Are you ready?
Local and state officials team up to ensure everyone is prepared
Iowa Severe Weather Week begins Monday across the state, and several agencies are teaming up to help educate Iowans on the dangers of severe weather that can happen during the spring.
Gov. Kim Reynolds has proclaimed the week of March 26 through 30 to be Iowa Severe Weather Week, along with Iowa Homeland Security and Emergency Management as well as the National Weather Service.
Scott Forbes, Webster County emergency management coordinator, said every day this week will feature information on a different severe weather event.
Information will be sent out via social media.
Severe thunderstorms will be discussed on Monday.
Forbes defined severe thunderstorms as storms that are capable of producing hail that is an inch or larger, as well as wind gusts that are more than 58 miles per hour.
He also said there is a difference between a severe thunderstorm watch and warning.
“A severe thunderstorm watch is basically ‘be prepared,'” he said. “It means thunderstorms are possible in and near the watch area, and it’s up to you to stay informed and be ready to act if a severe thunderstorm warning is issued.”
He said a watch area is typically large, and may include several counties or states.
A severe thunderstorm warning, on the other hand, is more specific.
“A severe thunderstorm warning is when you take action,” Forbes said. “It means severe weather has been reported by spotters or indicated by radar.”
Warnings indicate that a weather event is imminent, according to Forbes, and that severe damage and potentially death and injury are likely.
On Tuesday, information will be given out on how to receive information about severe weather.
Forbes said there are many ways in which people can be informed locally of severe weather. These include signing up for weather alerts on Webster County’s website — which will go to either your phone or email, depending on what is selected — as well as weather radios and local media.
Last year, Webster County also adopted a weather alert system for area parks for those who may be visiting but still want to be informed of weather alerts.
Forbes said all they need to do is text a specific phrase to a specific number, and they will receive alerts.
Signs on how to use this service are available at Brushy Creek State Recreation Area, John F. Kennedy Memorial Park, Dolliver Memorial State Park and Harlan and Hazel Rogers Sports Complex.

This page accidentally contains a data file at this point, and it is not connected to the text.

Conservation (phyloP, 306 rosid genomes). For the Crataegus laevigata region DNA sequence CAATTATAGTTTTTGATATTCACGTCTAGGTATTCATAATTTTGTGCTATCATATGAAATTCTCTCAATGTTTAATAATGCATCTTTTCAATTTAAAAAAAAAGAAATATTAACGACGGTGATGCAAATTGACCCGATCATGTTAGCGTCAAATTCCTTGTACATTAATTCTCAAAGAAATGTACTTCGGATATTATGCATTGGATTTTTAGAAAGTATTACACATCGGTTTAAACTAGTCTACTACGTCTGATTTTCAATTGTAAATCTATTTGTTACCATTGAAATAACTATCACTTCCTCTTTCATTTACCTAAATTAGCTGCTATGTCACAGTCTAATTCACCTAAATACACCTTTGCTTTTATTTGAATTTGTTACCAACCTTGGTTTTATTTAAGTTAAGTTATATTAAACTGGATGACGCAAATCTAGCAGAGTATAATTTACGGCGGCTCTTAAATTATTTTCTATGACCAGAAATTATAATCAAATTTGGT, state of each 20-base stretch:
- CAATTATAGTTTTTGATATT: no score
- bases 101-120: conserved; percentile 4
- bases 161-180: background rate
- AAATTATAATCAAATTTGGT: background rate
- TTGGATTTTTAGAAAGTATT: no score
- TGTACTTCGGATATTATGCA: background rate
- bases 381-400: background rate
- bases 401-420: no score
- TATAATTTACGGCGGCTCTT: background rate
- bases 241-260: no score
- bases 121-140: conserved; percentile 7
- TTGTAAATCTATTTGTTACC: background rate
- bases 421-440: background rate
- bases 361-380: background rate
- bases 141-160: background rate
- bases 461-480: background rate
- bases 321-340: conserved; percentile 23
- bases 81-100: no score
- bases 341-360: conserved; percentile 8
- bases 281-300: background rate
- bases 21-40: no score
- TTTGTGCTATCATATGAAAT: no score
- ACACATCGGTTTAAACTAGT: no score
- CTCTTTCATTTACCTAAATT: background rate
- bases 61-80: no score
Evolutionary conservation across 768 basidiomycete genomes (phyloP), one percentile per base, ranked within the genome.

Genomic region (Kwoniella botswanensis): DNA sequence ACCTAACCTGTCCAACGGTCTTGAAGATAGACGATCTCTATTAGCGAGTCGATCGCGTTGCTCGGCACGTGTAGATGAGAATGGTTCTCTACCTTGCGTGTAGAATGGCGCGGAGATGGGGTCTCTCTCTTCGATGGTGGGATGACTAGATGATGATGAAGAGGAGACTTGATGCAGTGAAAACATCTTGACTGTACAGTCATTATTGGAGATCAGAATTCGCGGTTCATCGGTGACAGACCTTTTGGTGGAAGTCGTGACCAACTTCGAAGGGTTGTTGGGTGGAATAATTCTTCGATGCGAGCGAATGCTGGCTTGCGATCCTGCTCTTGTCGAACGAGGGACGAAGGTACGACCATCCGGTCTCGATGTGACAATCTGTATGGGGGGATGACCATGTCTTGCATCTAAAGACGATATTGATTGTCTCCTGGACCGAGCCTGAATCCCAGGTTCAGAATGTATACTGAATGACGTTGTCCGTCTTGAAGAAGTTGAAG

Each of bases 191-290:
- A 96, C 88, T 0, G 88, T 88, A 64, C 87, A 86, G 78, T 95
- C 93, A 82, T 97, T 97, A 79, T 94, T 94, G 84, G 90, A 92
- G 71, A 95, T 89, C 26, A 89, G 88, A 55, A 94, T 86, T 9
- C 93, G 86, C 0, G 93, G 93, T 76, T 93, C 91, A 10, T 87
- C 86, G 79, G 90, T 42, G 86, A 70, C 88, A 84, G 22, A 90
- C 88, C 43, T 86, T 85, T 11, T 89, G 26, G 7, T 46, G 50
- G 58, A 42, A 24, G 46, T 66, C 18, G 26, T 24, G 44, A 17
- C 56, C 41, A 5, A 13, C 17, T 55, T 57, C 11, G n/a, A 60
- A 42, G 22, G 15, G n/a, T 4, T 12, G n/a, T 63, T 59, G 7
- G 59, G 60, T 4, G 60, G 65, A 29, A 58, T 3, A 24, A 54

Wednesday will not only feature information about tornadoes, but it will also be when the statewide tornado drill is held from 10 a.m. to 11 a.m.
Forbes said tornadoes can occur any time of day or night and have been reported in all 50 states.
The Central Plains and southeast United States are the most frequently hit areas, but Forbes said tornadoes can also impact Iowa.
A tornado in Stratford back in 2005 led to extensive damage and one death, while this year marks 10 years since a tornado hit Parkersburg.
Seven people died in the EF-5 tornado on May 25, 2008.
Forbes said, should a tornado strike, it’s critically important to take shelter.
“If you’re at your workplace or school, follow your tornado drill and proceed to your tornado shelter location quickly and calmly,” he said. “Stay away from windows and do not go into large, open rooms such as cafeterias, gymnasiums or auditoriums.”
And if someone is outside and a tornado is coming, they should take shelter inside a sturdy structure. Forbes said shelters and storage facilities are not safe.
Family preparedness will be the topic discussed on Thursday.
Forbes said it’s very important to have a severe weather plan and to discuss it with your family.
“And then practice your plan,” he said. “Conduct a family severe thunderstorm drill regularly so everyone knows what to do when severe weather is approaching.”
Forbes recommended creating a meeting place where everybody can meet up in severe weather, as well as designating a safe room to take shelter in. He said the safest places are basements, storm cellars or an interior room of the home that doesn’t have windows.
And on Friday, flooding will be discussed.
Forbes said people should avoid walking or driving through flooded waters, adding that 6 inches of water can knock a person over and 1 foot of water can sweep a vehicle away.
He also cautioned people about driving over bridges when there are fast-moving floodwaters underneath.
“Floodwaters can scour foundation material from around the footings and make the bridge unstable,” he said.
It’s also recommended to avoid camping or parking alongside rivers and streams during heavy rainfall.
Forbes said Iowa Severe Weather Week is meant to raise awareness of severe weather so that people can be prepared in case something does happen.
“Our weather can change,” he said. “One day it could be snowing and the next day we could have a thunderstorm. Knowing just basic safety tips will help ensure your safety.”
Related: The state is looking for volunteer weather watchers who are willing to measure precipitation and report it regularly to provide much-needed help to meteorologists and others to help track drought conditions.